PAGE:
. >> right now it's down to about 66% in trade obviously suggesting romney got a big boost. >> mini flash crash. >> among our political guests this morning ready to talk about the road to election today, arianna huffington will be our guest host. huffington "post" obviously has a left bent, but it was declaring romney won the debate. ken duberstein will join us, as well. >> i was reading some of your tweets last night, john, and i liked your tweet. i tell you what i took away from the entire debate because i want to let you say it, but i saw what's possible in a life spent without any alcohol. i saw what i could have possibly been -- i saw how i could have possibly been able to talk if i had all the brain cells that i started with. and that was what i came away with. that i just wish in a maybe i had considered that path maybe of being, you negotiation life of sobriety. anyway, what did you think, john? >> well, romney considered that path and he took that path, joe, and he tried to press his case last night. the challenge for him was to come out with the kind of aggression that could sco
on food stamps. governor romney is right. they brought in frozen food cases and they're doing well. >> they raise price target to pier 1. >> i spent so much there last saturday. >> there's a great article about meningitis in "the new york times. a competitor, there are problems with contaminations. regeneron will go high or this. >> and calling a dead-cat bounce on. >> every cat has its day. >> what's coming up today? >> gold. we're going gold, gold, gold. we have a terrific executive and sandstone is the way to play gold as we go to 2,000 for gold and 1800 is the next stop. >> 1785 right now as i'm looking and this sunday, eagles and steelers. >> i don't know, man. people are starting to say that the eagles could be an upset. >> yea. >> i say dream on, and i like the eagles. >> have a great weekend, jim. see you next week. >> what does this morning's key job numbers tell us about the stock? an interview with jan hatzius from goldman. hi. i'm henry winkler. and i'm here to tell homeowners that are 62 and older about a great way to live a better retirement. it's called a reverse mor
this in the story, moira, but i'll ask you right now, that 47% remark that mitt romney made with that secretly recorded videotape, he came out and said i didn't mean that at all. it was a mistake. never mind. don't pay attention to that. does that resonate for you? >> i'm so glad you asked that question, carol, because in the past 14 months my husband was unemployed. he just got a temp job tuesday. and we were dependent on that unemployment so that we wouldn't lose our house. we don't have health care, so we had to go to social services. you know, there was a lot of things that we needed help on. so i was part of that 47%, but i'm telling you, i was not a victim. and i was ticked off at governor romney on that comment. >> and his latest comments don't make you any less ticked off? >> it's just so frustrating, you know. >> i know. >> i'm just -- yeah. >> moira binder, thank you so much for being with us. we appreciate it, as always. >> thank you, carol. >> our political guy is in the house right now. are you going to talk about the reaction that conservatives are having to the latest job number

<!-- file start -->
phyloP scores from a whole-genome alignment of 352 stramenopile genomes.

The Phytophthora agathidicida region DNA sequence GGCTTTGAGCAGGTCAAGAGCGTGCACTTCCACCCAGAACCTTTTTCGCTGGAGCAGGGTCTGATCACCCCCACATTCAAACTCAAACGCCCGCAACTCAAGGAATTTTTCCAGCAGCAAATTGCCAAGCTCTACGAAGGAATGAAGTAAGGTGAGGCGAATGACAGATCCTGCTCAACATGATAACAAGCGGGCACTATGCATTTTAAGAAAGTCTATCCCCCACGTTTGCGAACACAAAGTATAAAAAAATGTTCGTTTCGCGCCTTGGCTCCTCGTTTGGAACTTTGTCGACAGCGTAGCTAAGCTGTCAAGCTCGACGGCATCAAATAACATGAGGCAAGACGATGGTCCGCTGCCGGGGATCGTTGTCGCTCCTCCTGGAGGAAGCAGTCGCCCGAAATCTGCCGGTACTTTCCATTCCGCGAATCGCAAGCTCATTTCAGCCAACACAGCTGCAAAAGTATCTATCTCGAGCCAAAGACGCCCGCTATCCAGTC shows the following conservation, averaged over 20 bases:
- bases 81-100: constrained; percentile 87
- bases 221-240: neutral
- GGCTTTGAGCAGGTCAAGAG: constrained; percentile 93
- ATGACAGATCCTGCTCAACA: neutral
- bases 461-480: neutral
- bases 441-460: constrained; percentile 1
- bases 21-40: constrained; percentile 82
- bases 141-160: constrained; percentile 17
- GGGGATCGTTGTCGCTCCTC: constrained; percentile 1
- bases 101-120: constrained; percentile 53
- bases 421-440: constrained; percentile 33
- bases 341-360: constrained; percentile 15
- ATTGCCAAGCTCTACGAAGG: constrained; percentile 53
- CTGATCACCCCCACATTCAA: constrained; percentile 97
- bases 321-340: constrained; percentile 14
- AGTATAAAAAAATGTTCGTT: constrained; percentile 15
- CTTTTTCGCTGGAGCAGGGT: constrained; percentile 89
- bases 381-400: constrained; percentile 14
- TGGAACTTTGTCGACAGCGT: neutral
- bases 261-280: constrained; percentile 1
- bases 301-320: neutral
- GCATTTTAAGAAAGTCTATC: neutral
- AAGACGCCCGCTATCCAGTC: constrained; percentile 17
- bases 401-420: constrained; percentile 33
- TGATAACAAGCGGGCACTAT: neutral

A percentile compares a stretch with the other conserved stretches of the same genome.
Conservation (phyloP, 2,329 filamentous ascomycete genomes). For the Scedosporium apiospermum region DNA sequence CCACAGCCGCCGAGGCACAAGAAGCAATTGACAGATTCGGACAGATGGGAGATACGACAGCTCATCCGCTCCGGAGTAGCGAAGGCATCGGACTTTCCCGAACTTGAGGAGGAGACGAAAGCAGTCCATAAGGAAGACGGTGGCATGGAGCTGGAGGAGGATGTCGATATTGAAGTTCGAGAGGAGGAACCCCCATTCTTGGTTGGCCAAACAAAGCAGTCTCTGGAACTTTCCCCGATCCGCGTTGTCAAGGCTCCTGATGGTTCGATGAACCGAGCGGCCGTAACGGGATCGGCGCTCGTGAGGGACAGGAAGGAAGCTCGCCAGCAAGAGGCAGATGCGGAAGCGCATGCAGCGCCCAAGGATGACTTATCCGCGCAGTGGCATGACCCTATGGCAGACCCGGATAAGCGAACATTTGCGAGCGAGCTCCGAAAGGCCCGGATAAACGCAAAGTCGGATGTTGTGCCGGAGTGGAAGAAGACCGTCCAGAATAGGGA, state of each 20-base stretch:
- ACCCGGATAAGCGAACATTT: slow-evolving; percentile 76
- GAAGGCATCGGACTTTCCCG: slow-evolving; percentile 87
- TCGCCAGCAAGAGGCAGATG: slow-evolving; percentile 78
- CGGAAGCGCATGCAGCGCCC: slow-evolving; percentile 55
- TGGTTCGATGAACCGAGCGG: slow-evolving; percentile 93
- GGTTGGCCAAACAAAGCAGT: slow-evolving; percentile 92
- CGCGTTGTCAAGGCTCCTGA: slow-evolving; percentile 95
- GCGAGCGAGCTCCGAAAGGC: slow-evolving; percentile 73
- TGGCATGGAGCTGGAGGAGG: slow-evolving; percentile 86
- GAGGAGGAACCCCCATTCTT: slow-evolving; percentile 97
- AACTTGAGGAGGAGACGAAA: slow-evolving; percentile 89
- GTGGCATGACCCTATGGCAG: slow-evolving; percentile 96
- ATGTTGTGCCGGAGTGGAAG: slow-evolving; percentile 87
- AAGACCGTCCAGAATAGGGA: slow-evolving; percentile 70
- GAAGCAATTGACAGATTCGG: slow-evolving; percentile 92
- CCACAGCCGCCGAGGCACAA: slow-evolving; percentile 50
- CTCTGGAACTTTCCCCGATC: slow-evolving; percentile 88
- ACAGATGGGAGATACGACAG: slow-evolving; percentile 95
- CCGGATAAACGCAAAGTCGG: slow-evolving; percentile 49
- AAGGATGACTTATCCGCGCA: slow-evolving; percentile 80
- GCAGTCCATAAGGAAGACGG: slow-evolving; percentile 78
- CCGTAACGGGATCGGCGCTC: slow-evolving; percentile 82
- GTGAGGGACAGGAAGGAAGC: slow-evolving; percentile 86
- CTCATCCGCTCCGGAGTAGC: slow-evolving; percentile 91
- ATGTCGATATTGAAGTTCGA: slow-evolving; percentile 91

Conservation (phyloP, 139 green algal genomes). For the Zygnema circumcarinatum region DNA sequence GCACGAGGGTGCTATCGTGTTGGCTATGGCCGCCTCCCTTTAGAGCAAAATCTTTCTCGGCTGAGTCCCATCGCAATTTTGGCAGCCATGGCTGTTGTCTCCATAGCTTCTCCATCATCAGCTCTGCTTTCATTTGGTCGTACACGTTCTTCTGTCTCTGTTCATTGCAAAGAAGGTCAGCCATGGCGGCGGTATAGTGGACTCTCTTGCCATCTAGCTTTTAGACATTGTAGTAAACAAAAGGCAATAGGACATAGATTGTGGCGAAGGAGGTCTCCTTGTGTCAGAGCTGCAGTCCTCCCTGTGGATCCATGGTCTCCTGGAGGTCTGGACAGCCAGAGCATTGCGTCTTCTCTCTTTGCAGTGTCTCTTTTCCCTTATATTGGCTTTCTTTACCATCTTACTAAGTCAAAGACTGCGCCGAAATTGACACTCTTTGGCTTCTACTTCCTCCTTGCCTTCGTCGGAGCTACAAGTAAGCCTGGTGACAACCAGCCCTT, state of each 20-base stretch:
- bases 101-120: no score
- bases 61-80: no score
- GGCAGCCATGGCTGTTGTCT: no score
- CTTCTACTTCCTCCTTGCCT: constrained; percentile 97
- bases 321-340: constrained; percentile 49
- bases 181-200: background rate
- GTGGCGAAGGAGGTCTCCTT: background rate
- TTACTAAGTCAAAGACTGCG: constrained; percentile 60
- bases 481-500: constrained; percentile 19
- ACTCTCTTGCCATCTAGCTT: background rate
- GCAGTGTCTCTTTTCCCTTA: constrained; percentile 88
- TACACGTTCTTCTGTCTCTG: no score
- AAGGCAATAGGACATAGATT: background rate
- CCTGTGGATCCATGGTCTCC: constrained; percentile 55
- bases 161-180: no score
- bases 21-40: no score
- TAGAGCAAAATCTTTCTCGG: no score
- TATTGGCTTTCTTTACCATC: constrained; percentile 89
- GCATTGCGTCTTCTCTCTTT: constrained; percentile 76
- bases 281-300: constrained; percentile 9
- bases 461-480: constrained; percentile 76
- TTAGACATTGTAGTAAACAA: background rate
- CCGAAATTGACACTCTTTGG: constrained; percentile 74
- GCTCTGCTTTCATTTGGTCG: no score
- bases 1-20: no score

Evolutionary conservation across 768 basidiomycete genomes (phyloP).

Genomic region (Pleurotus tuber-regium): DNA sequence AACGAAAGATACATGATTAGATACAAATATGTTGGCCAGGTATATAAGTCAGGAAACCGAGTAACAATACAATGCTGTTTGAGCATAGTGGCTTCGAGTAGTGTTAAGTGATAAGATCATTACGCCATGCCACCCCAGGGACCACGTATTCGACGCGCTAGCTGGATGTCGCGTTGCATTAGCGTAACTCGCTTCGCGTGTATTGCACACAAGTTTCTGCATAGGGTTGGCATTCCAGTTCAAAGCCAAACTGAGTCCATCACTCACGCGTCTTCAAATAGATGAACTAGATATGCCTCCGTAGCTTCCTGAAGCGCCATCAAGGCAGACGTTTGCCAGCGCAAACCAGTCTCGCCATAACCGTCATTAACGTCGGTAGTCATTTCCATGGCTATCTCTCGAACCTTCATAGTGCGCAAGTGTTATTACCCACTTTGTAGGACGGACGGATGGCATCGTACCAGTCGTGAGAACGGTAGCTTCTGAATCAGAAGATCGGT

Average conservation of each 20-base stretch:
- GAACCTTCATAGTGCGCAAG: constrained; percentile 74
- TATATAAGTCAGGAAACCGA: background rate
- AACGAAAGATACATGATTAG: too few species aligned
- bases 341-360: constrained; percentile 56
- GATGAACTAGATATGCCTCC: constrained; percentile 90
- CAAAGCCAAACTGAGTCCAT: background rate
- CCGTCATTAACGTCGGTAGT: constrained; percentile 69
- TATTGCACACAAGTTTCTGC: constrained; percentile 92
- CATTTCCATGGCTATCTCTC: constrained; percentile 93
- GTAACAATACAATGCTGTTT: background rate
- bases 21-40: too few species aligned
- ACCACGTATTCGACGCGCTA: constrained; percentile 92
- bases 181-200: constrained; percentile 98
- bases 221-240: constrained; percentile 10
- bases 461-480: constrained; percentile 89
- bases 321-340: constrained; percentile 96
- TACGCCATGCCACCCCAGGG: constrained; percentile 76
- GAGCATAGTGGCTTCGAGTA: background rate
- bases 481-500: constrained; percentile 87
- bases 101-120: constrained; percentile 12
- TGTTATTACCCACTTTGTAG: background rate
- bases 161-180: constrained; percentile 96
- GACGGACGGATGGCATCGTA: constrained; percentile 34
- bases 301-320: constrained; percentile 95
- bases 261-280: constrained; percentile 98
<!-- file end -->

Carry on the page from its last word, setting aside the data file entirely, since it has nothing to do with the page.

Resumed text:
mitt romney is a doyle character in history, any thoughts on, you know, what we can learn from those elections, and what we are in right now? >> by the time we got to the critical, single debate between president carter and governor reagan in 1980 the polls were tight, carter was ahead, reagan had been ahead after his convention in july. there was -- i'm not sure how clear a sense there was, there was some sense in the country that the nation was ready to make a change and wanted to make a change and people were apprehensive about this man reagan, the former actor, the one-time governor of california. they weren't too sure about him and his performance in the debate was very reassuring and the polls turned off that and he won going away. four years later reagan was way ahead and he clearly lost the first debate to walter mondale. i was covering mondale. i remember it. there was a sense of momentum about it that occurred and you thought that mondale might get some purchase in the race. i don't think he ever was going to and reagan kind of blew it all away in the second debate with the
're going to say something that doesn't come out right. in this case, i said something that's just completely wrong. >> reporter: mitt romney has campaign events this week in florida, but around those events he'll be joined by senator rob portman, the one that plays president obama in the debate camp practice sessions. mitt romney is getting ready for the next session, next debate, hoping his mum carries over next week. >> john harwood is cnbc's chief washington correspondent. thanks for being here. i don't know if it's possible to strip politics away from these new unemployment numbers, but if you can, explain, does the president get credit for these numbers coming down, and how real are they? >> well, the president gets credit or blame for whatever the economic conditions are on his watch. these are numbers that are better than they've been, but they're still not good numbers. 7.8% is a high unemployment rate. we've got an economy that's not growing very fast. but it's certainly good news for the president to be able to say that 7.8%, the rate when i took office, we're back down
Search Results 0 to 23 of about 24 (some duplicates have been removed)